Guest column: Sharing thoughts from my front lawn view
"The 19-year-old felt comfortable enough and took the opportunity to cool off. He waded out into the deeper water, his intention was to take a break from the oppressive heat."
Editor's note: The Nobles County Sheriff's Office has not released information, including the name or address of the victim in the July 11 drowning in Lake Okabena.
WORTHINGTON — It was a dirty, dusty and dangerous journey for this Guatemalan to end up across the street from where I live.
He fled his home country and arrived in southwestern Minnesota. He left a country that he loved, it was a country of his birth, a country that had become intolerable. At 19 years of age his country held little promise, food was in short supply, work was brutal or non-existent and violence.
People don’t leave their home country on a whim, people flee because of impending doom or destruction of their lives.
In a quaint little town in the Upper Midwest of the U.S.A. he found refuge and shelter. He had recently graduated from high school and the previous day celebrated receiving his work visa.
He had just celebrated the Fourth of July.
Fireworks displays were launched by this small city; it was a calm and perfect evening and the display was glorious as it reflected off the still waters of the lake.
Many of us have no concept of hunger, of war, of violence and of murderous social upheaval.
In this newly found community he found himself surrounded by fellow countrymen and women living in peace and harmony with the local population and numerous other refugees and immigrants.
Small prairie towns in the Upper Midwest struggle mightily to maintain their population base.
This newfound immigrant/refugee was our salvation.
A hog processing plant in the community provided hope, hard work and employment for those willing to do a job that most all of the white population had no interest. The processing plant paid wages that allowed newfound immigrants stability and a level of prosperity that they had not found in their own country.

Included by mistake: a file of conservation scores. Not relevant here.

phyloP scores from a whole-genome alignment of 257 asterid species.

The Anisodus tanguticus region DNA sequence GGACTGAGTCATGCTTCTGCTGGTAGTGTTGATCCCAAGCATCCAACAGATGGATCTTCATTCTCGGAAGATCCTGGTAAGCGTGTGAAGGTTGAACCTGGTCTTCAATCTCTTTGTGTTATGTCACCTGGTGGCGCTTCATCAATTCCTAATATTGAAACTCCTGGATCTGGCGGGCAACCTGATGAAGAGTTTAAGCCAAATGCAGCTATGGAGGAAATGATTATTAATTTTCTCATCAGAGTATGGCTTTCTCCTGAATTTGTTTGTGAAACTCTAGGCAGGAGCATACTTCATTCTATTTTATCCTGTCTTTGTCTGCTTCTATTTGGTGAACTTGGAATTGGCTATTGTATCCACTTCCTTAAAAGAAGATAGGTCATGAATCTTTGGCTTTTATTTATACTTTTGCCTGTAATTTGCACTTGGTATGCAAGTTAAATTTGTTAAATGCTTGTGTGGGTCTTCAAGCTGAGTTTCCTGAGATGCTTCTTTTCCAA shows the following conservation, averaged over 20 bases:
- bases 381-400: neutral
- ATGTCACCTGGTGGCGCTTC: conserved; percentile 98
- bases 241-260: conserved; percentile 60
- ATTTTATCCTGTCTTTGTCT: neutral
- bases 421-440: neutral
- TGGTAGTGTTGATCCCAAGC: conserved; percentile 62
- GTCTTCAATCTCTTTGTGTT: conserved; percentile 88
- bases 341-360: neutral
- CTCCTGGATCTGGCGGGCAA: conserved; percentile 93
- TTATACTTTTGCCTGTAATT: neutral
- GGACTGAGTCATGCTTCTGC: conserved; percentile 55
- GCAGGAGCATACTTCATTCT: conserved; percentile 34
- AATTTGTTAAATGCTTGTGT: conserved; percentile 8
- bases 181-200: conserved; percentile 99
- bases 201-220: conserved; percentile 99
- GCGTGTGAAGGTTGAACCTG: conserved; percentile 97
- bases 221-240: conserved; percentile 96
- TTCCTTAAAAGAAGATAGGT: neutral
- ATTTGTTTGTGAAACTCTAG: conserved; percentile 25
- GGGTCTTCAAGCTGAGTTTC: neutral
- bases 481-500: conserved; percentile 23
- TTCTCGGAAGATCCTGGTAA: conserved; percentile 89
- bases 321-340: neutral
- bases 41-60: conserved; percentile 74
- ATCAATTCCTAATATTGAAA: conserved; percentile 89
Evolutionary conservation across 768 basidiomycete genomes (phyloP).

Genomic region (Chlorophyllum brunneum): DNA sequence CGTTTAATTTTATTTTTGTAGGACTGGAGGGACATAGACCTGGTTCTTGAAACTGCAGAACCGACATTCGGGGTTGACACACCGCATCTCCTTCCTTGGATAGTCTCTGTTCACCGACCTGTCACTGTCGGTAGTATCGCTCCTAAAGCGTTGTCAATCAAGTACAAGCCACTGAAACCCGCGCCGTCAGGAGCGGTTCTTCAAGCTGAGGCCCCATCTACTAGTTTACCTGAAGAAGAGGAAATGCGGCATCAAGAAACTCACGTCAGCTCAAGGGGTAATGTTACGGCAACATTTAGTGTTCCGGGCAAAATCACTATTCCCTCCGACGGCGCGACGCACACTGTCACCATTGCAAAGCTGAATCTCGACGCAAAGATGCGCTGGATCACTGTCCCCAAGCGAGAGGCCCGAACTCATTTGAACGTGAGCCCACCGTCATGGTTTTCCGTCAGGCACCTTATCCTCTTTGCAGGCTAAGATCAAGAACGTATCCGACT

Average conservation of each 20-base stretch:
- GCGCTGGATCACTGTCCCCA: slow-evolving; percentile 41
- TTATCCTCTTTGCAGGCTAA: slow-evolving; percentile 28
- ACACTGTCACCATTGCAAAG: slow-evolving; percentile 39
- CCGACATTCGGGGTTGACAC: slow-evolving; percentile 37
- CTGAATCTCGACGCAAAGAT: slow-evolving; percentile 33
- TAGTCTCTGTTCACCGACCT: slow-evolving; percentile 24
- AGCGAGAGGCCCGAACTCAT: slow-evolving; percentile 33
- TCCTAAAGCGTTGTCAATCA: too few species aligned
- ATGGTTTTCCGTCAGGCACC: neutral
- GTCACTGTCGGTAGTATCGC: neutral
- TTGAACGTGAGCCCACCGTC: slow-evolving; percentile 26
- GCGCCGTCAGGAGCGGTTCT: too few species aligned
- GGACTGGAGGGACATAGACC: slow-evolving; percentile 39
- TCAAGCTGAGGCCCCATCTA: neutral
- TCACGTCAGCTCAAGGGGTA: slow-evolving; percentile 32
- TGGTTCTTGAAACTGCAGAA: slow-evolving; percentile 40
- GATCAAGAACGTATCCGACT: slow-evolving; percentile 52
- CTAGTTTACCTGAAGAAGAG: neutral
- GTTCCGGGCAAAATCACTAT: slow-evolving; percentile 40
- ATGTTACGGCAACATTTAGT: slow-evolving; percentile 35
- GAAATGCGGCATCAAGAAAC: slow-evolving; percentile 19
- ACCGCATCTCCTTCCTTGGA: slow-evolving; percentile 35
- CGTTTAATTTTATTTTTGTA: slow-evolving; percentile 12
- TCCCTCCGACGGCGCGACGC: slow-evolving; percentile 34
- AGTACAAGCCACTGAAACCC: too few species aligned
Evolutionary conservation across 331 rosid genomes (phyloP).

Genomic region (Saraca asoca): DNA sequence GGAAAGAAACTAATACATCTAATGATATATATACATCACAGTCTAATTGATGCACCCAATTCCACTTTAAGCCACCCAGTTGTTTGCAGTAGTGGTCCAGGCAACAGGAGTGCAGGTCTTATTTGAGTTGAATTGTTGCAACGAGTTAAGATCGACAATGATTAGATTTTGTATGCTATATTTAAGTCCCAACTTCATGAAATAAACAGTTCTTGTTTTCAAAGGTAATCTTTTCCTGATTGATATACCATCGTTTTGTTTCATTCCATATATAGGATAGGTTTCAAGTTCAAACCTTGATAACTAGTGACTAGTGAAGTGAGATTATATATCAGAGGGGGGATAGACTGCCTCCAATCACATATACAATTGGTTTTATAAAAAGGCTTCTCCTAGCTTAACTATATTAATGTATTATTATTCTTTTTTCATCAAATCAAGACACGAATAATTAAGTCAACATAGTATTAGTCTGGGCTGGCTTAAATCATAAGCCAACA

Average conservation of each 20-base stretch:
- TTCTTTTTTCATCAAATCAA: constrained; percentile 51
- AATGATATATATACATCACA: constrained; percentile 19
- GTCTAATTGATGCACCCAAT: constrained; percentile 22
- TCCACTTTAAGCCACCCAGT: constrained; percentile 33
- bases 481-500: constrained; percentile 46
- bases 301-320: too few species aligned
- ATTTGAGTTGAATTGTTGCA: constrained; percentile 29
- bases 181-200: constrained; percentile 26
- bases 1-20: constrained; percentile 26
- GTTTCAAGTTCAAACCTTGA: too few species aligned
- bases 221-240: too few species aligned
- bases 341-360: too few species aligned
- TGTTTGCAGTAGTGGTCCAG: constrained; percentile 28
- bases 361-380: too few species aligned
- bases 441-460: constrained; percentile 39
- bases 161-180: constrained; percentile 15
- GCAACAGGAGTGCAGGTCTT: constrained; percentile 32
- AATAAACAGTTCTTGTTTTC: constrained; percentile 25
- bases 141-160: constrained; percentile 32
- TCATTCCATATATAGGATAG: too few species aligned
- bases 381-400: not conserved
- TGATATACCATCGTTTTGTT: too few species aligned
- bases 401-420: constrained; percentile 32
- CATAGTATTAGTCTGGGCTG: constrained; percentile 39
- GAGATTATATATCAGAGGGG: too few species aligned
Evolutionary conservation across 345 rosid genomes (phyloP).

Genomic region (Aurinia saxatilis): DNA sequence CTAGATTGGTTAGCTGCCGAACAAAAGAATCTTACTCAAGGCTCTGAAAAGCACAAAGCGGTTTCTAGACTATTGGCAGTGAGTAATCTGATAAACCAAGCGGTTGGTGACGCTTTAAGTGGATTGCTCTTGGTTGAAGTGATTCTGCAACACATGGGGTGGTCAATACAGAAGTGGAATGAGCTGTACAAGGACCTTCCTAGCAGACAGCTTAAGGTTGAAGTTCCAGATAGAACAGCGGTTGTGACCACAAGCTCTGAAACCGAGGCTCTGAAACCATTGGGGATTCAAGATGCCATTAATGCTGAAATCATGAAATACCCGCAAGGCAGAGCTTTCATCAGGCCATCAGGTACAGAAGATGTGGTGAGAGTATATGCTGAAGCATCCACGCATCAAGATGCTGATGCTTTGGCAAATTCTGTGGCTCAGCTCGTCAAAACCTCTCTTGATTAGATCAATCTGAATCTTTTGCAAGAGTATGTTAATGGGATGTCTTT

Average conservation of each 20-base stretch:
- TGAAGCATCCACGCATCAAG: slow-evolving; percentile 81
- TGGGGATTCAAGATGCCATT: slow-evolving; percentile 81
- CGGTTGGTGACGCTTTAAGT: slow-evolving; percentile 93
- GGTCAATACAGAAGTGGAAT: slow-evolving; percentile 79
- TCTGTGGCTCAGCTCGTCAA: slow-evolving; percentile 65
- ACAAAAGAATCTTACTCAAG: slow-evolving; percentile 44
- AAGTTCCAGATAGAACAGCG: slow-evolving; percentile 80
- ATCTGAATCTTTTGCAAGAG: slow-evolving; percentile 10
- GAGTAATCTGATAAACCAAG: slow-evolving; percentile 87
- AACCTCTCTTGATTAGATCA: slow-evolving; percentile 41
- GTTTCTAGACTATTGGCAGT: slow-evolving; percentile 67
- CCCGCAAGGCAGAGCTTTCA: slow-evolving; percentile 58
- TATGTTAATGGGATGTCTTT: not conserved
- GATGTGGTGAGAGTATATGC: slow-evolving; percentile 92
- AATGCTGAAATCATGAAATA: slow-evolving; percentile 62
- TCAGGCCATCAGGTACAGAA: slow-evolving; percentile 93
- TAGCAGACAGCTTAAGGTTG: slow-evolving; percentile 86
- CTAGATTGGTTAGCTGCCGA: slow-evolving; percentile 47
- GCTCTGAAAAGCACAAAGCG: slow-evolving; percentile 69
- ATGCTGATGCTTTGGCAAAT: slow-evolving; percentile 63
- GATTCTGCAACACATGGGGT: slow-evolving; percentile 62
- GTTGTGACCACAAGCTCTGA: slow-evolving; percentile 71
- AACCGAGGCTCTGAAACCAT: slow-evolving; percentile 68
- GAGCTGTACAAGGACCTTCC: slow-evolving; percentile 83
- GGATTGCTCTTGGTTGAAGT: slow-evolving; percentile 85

Imagine fleeing and then finding refuge with your fellow Guatemalans.
It was the promised land, the promised land that our great grandfathers told us stories about. Hard work and perseverance would provide anybody with hope and a better life.
The week after the Fourth of July was as hot as if a matchstick had been struck. The cool water in this lake was refreshing, many immigrants do not have enough money to buy an air conditioner.
He was surrounded by a community that exuded politeness, he was surrounded by many people from disparate cultures, he was surrounded by people living together with little or no violence.
His trepidations, his fears, his anticipations had led him to this newfound paradise along with his family and friends.
The beach was in front of our house and it was shared by everyone from every culture. The afternoon was perfect with a light on shore breeze, families enjoyed this time of relaxation and they could put their harrowing past in the distance.
The 19-year-old felt comfortable enough and took the opportunity to cool off. He waded out into the deeper water, his intention was to take a break from the oppressive heat.
Little emphasis is placed on swimming when you come from a war torn country.
It is currently thought that he accidentally lost his footing on the sloping lake bed he slipped under the water. In those few short minutes just yards from shore, his family looked on in horror, no one was able to save him.
We would have met him sooner or later, but tonight on Sailboard Beach we attended an observance for a friend we never had the chance to know.